Well, it’s a case-by-case basis, of course. But look at someone like Lonnie Holley—people started coming back to his visual art through his music that was produced not so long ago. All of a sudden he’s in the Wall Street Journal, the New York Times, he’s performing at the Whitney in the “Blues for Smoke” show with these really hip bands from Brooklyn. And then James Fuentes shows the work, and then he has this solo booth at Frieze. Now he’s going to be in the Met. But Lonnie is Lonnie. He’s walking around making things, engaging with people, bending wire, and singing. I think whatever changes have occurred in Lonnie’s life have been positive, but the work has not changed. The only thing that’s changed is that Lonnie now has a bigger platform and more resources to take care of himself and his family.
And somebody like Dial, who has been recognized for a long time—he had a solo show at the New Museum 20 years ago—it’s a different case. But with all that recognition, he still works in the same town in the same way. He’s still surrounded by his family. He lives a qualitatively better life, financially. But the guy has been on a really straight path forward.
As dealers in this field we have a greater responsibility to the artist, because frequently you are the one who is making a lot of the decisions that the artist would make. When I work with a contemporary artist, they’re present for the installation—they’re doing all these things that for the most part the outsider artist is not engaged in.
What about the process of discovering these artists—how has that changed in recent years, with the new levels of access and exposure afforded by digital platforms?
By definition these artists aren’t seeking representation, so that part of the digital equation doesn’t really exist. Sometimes there’s a family member, or someone who might be advocating on behalf of a particular artist. But in my experience over the past decade or so, most of the artists that I have championed have come to me through word-of-mouth. A lot of people say, “Hey, I saw this thing, and I thought you might be interested.”
But it’s obvious that the digital realm is really impacting the contemporary artists I work with—they have to be their own brand consultants. Which is unfortunate because any time you’re spending on that, you’re not developing your own craft and ideas.
What about the new opportunities for the public to discover this art? For instance, a 16-year-old today who wants to learn about Howard Finster can go online and be completely immersed in material.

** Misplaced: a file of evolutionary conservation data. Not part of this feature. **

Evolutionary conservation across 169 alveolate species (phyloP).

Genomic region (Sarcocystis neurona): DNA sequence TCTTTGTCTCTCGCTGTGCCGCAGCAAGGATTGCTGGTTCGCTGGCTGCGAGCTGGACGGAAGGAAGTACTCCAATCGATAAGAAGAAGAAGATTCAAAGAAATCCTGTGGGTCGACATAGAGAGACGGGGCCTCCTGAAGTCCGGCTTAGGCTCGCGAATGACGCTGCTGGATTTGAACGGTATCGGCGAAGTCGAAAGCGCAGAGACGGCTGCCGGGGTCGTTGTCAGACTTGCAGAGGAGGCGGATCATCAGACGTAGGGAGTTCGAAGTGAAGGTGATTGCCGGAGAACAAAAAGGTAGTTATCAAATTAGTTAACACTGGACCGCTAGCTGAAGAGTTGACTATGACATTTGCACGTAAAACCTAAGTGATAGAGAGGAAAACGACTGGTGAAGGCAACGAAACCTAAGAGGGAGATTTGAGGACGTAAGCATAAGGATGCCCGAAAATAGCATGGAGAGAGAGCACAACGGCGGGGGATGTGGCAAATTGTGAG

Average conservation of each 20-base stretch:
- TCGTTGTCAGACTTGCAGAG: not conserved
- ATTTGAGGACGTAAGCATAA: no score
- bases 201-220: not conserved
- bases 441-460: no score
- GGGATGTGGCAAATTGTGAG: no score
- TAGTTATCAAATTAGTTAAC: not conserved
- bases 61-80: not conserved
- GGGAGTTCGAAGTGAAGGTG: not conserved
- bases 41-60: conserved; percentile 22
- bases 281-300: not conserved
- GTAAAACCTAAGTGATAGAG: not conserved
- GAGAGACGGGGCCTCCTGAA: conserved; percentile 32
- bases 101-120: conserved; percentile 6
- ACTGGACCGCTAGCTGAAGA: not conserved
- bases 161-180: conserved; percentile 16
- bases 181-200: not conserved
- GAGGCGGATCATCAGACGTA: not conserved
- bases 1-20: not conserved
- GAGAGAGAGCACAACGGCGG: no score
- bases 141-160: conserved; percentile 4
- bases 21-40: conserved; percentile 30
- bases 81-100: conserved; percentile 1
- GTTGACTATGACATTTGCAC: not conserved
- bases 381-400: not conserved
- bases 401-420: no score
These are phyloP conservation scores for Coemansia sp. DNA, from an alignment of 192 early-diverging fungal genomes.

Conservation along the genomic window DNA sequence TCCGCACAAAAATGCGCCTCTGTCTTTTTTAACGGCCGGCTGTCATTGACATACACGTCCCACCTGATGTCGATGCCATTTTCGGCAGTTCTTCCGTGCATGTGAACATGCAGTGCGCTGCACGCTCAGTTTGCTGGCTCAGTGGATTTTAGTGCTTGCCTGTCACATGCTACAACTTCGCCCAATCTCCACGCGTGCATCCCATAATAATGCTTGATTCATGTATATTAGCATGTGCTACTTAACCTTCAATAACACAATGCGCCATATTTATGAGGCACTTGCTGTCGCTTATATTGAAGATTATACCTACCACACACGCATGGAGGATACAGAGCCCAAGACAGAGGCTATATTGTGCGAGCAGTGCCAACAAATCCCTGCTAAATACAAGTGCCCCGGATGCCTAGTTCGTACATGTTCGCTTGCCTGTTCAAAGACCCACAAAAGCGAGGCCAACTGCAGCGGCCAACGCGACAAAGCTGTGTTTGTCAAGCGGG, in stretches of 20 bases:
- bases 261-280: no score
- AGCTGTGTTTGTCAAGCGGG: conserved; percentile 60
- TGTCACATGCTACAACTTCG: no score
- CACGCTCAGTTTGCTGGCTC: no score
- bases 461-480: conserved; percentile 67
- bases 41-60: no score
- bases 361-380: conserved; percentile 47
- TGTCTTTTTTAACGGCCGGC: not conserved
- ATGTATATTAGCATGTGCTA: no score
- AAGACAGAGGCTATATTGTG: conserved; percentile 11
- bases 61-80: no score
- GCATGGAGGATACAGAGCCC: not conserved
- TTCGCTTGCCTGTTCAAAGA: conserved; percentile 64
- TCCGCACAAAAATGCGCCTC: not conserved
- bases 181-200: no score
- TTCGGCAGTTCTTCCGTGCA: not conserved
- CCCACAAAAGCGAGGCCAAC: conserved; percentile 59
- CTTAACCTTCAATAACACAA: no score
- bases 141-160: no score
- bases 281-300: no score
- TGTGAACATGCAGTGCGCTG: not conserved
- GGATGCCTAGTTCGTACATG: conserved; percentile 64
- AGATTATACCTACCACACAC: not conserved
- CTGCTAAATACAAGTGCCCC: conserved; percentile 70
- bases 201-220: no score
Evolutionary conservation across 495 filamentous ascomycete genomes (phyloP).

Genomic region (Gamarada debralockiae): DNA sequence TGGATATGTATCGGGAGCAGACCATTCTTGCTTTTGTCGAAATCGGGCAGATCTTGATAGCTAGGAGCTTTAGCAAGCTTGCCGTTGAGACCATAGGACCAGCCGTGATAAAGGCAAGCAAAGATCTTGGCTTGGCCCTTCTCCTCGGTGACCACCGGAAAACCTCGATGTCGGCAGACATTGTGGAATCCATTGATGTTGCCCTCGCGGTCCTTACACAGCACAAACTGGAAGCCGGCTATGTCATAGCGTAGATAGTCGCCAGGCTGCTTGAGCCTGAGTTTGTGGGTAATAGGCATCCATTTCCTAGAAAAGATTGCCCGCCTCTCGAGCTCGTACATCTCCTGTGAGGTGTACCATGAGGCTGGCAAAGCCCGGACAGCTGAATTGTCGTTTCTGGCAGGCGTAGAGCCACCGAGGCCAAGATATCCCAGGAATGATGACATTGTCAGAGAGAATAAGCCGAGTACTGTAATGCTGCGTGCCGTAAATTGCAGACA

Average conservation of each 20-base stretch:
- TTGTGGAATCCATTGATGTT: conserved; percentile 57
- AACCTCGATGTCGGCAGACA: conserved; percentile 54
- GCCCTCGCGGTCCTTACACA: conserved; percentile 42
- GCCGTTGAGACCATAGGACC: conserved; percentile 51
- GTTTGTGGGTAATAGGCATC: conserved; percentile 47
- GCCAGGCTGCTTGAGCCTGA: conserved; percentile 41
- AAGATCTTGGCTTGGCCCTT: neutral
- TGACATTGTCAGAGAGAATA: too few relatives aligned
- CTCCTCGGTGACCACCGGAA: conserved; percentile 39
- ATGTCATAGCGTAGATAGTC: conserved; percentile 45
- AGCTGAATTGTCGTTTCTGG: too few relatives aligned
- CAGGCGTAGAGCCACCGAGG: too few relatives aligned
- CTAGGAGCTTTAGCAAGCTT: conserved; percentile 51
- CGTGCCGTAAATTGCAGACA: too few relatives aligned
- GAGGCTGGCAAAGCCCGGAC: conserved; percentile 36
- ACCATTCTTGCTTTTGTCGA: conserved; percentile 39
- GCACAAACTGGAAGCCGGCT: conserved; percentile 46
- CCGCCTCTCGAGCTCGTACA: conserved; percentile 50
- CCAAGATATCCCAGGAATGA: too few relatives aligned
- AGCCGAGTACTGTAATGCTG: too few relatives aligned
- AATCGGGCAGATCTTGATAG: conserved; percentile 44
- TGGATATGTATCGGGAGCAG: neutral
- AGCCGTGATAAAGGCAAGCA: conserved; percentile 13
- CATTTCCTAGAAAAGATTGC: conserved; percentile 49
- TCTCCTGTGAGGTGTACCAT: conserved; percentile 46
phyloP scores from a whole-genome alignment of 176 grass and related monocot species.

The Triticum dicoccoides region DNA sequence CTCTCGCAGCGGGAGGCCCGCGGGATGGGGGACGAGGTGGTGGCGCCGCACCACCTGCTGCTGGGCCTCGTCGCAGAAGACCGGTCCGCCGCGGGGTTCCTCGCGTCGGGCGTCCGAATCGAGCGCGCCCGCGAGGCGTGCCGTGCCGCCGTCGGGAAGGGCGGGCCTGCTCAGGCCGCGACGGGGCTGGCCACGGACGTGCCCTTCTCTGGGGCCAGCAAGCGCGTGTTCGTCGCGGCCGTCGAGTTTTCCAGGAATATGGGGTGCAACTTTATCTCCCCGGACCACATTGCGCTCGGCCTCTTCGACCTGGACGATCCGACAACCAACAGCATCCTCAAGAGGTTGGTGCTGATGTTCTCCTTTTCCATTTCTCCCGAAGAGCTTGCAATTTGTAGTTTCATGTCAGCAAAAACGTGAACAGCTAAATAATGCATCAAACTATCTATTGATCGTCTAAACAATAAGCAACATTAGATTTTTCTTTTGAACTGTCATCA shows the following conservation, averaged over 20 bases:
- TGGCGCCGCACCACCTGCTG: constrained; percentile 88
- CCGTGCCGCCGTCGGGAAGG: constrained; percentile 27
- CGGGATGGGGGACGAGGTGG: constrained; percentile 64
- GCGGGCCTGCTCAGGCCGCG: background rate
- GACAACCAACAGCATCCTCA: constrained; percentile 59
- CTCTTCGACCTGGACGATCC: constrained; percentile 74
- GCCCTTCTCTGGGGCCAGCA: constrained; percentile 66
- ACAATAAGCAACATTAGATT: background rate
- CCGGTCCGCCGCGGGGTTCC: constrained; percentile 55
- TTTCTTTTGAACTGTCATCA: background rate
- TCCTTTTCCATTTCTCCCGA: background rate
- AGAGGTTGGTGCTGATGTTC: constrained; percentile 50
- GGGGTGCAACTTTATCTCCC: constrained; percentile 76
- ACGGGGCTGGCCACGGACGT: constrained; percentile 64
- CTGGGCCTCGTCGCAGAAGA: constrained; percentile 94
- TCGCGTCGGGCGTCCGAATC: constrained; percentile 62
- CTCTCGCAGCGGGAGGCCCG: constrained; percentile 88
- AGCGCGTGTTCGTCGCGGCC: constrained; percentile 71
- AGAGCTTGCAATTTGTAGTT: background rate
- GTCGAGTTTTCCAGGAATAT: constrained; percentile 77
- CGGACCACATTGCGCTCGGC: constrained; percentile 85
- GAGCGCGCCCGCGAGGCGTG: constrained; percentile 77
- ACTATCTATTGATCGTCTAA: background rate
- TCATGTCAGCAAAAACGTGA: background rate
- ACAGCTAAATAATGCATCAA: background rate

It’s just the tip of the iceberg. What is really needed is further exploration of these artists and ideas, both digitally and in terms of collections. This work, the great outsider and self-taught artists—they all belong at the highest levels of institutional collections and university collections. It’s so obvious.
Is that the next step in this renaissance of outsider art?
It’s happening now. These regional museums are all looking at this work with fresh eyes, and trying to figure it out. Because it’s not really taught in the way that it should be, in schools and educational programs.
That’s kind of exciting too, because established curators can come to this material and, knowing the history of Modern or 20th-century art, they can look at the work and maybe find the references in the other direction.
So it’s crucial to have more scholarship, along with more market attention.
It’s a big part of it. As the director of a commercial gallery in New York City that’s not exactly my responsibility, but I’m certainly rooting for it and trying to be a resource for those institutions and people.
Are you seeing more interest from new collectors of outsider art, people who might be branching out from blue-chip contemporary?
Absolutely. That’s been the trajectory for a long time, but it has been accelerated by some big sales at some auction houses like Christie’s, and also by some institutional interest. These big museum shows that feature this work obviously puts this work on the radar. I visited the Biennale with a big contemporary collector—we went around and he saw Guo Fengyi’s work for the first time. The guy only collects blue-chip contemporary work—he saw this and had no idea what it was, and ended up buying one and is now dipping into this field.
The biggest advocates of this work, if you go back and look at the provenance on some of the major outsider works, have been artists. Jim Nutt, Gladys Nilsson owned great Martín Ramírezes. Roger Brown has been a great collector of this work. It has always been collected by major artists and thinkers, but I think the rest of the world is finally getting the message.